While California schools are at the bottom in terms of academic performance they are one of the leaders in legal settlements for sexual abuse of children by school employees. Unions make it nearly impossible to fire a teacher but if accomplished it costs taxpayers an average of $500,000 and several years.
Many school administrators and employees ignore “red flags” and reports of abuse from students and parents and frequently violate their legally mandated reporting requirements. Vulnerable student victims that fear nothing will be done to perpetrators are reluctant to cooperate with an adult system they see as stacked against them.
All of this protects predators that may even have past “write-ups” in their school district personnel files.
Lilian A. Vanvieldt, senior vice president for Alliant Insurance Services, has spent more than three decades insuring schools across the country. She says sexual abuse and molestation are the most significant areas of insurance coverage under pressure and California is a high risk state.
“The cost of sexual molestation is becoming quite restrictive for insurance companies so they’re starting to pull back on that line of coverage.” In California, Vanvieldt recommends that schools carry a minimum of $50 million in coverage.
The cost to carriers is significant and even with high limits carriers are pushing up deductibles. So, in addition to insurance coverage being more costly, some districts are required to establish million-dollar retentions to even obtain coverage.
Vanvieldt says California is down to three or four insurance markets willing to write sexual abuse and molestation coverage. Others are limiting the coverage by dollar amount and number of claims.
A sampling of California news headlines tout the sexual abuse problem - Marysville teacher accused of sex with 15-year-old student; Juvenile hall teacher, inmate married; Embattled Yuba City Teacher Jim Whiteaker Resigns After Sexual Misconduct Allegations; Los Angeles school district settles abuse suits for $22M; LA School District Settles Molestation Case for $5M; LAUSD Has Paid Out More Than $300 Million Over Sex Abuse; California Is Juggling More Teacher Misconduct Cases Than Ever; How One School District Got a Handle on Its Abuse Problem.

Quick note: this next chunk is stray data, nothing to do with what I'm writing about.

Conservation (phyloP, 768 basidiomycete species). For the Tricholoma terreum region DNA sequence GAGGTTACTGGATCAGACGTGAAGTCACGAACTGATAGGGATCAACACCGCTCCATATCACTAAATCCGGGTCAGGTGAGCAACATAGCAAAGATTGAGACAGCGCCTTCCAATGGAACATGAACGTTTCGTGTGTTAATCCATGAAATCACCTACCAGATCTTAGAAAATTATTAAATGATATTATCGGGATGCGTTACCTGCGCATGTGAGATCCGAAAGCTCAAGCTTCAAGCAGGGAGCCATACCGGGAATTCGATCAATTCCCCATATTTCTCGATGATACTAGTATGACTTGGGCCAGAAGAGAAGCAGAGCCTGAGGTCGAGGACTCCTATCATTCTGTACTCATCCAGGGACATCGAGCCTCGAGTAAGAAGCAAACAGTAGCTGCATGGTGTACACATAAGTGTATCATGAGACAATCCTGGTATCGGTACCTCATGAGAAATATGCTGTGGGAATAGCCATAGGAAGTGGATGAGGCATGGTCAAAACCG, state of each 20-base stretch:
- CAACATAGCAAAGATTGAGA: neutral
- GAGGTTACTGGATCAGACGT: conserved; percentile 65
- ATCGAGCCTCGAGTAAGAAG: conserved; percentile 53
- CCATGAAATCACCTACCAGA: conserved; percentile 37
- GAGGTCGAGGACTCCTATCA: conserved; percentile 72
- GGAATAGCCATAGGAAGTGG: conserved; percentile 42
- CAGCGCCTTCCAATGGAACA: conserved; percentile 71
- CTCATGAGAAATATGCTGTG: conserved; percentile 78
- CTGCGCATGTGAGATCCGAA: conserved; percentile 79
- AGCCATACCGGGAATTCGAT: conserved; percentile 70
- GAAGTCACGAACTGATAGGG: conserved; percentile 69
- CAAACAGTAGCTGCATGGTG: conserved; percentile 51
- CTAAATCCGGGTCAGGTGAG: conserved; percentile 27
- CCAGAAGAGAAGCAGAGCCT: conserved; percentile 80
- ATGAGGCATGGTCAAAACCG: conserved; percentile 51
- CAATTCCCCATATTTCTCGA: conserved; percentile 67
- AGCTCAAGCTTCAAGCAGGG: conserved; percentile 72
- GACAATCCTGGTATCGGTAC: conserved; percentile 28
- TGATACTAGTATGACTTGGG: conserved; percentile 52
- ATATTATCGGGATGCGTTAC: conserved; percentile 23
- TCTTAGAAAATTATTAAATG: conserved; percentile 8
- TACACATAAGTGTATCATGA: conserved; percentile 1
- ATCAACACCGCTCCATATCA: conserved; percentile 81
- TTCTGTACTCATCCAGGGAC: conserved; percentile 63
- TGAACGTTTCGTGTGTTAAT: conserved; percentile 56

And, now a female kitchen worker with Tri-Counties Juvenile Hall in Marysville is reported to be currently on leave accused of sexual misconduct with inmates.
The California Commission on Teacher Credentialing received 5,895 misconduct cases last year – 400 more cases than it received five years ago.
San Francisco attorney Paul Matiasic representing local molest victims in a suit against Yuba City Unified School District (YCUSD), Superintendents Doreen Osumi and Nancy Aaberg, Jim Whiteaker, and other school personnel said last week that former teacher Whiteaker is a serial predator that was allowed to remain employed as school officials knew of and actually noted complaints against him but did nothing.
Mandated reporters repeatedly violated the law by not informing law enforcement and/or Child Protective Services when learning of Whiteaker’s improper behavior with minor students over 25-years of incidents.
The next date for the YCUSD / Whiteaker lawsuit is November 4th, 9 am in Sutter County Superior Court. Matiasic says that the school district hired independent investigators to evaluate allegations and report back to the board before Whiteaker was released from his duties. Matiasic highlights more than a dozen incidents reported by victims about Whiteaker in the court filing. The document lists 16 different violations of the law.
The attorney believes the jury trial will be scheduled sometime in 2020 when Matiasic said he will utilize a “parade of witnesses” comprised of former students and school employees.
Meanwhile, though Yuba County Office of Education has had 2 instances of improper behavior by teachers with minor students in 2015 and 2019 they now have hired YCUSD - dismissed Jim Whiteaker as a full-time teacher to take the latest fired instructor’s job at T.E. Mathews (TEM) court school. TEM provides schooling for high-risk male and female students in collaboration with Yuba County Probation.
YCOE and YCUSD’s lax protocols and policies are exposing students to sexual abuse and risk losing millions of tax dollars in higher insurance deductibles and premiums that could benefit students.
(Get Lou’s podcast at “No Hostages Radio” and his articles at nohostagesradio.com)